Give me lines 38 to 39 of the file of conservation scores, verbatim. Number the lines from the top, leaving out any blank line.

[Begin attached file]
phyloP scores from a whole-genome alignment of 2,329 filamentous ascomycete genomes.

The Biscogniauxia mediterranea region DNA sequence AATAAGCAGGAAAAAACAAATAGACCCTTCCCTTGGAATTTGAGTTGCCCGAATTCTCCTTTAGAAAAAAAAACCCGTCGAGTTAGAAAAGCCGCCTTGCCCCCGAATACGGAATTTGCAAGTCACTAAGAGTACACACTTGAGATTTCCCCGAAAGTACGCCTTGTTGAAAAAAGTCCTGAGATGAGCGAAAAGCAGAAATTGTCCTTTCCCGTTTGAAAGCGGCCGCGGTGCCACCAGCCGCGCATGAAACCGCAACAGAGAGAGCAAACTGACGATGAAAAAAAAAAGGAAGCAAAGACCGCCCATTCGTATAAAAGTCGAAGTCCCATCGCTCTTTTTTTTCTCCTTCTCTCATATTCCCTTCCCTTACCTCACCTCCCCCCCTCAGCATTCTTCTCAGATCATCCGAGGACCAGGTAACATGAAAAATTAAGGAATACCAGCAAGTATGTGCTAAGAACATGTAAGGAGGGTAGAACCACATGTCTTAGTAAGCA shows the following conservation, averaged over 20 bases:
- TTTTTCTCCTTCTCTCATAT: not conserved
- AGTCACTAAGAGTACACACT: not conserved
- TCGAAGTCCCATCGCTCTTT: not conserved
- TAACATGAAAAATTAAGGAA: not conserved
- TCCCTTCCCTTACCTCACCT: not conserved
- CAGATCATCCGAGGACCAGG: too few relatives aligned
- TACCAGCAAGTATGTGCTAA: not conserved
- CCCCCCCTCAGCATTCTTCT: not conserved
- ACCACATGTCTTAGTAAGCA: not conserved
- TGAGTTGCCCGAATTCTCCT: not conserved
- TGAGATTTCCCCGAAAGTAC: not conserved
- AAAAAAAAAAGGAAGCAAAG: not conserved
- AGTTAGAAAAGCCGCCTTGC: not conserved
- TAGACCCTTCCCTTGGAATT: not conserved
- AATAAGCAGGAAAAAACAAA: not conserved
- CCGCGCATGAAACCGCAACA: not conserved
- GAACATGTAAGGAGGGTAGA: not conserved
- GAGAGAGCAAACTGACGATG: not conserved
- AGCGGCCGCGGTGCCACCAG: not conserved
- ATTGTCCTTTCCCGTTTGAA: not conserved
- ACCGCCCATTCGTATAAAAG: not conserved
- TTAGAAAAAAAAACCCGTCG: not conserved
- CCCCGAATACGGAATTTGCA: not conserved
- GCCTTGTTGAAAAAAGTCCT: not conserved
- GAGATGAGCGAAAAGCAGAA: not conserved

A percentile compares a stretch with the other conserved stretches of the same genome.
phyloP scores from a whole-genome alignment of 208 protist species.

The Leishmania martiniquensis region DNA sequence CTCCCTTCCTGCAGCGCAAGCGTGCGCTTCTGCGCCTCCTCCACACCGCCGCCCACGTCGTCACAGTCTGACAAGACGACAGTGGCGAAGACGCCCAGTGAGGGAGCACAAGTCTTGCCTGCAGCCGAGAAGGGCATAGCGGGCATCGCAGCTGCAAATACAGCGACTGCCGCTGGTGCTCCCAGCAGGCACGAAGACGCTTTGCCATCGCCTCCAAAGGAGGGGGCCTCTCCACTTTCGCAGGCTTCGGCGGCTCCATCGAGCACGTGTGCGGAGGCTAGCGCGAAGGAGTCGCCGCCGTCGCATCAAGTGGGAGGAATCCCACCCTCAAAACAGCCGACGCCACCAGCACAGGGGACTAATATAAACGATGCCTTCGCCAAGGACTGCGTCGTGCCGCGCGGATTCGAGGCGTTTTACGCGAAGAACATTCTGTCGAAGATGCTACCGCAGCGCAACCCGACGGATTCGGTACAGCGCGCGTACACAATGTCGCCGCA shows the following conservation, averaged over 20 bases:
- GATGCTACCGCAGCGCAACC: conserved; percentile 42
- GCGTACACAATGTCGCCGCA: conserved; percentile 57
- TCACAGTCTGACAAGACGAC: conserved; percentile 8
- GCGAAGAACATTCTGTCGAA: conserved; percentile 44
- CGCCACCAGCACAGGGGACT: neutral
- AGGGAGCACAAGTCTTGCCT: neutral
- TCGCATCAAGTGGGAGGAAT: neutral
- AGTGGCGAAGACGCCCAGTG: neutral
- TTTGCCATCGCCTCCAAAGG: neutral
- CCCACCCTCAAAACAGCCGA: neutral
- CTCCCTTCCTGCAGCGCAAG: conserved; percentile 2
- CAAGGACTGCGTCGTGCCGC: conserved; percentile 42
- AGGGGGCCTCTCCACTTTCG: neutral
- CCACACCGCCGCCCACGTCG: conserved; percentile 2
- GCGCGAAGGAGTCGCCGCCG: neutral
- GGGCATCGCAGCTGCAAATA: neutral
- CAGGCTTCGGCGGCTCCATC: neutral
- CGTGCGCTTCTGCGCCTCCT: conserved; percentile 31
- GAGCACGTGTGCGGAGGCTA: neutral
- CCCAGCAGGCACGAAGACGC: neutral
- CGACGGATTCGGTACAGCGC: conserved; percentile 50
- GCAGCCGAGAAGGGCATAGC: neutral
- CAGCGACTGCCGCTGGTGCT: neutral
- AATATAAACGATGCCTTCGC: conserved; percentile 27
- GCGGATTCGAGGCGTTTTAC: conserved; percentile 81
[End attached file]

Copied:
- AGTGGCGAAGACGCCCAGTG: neutral
- TTTGCCATCGCCTCCAAAGG: neutral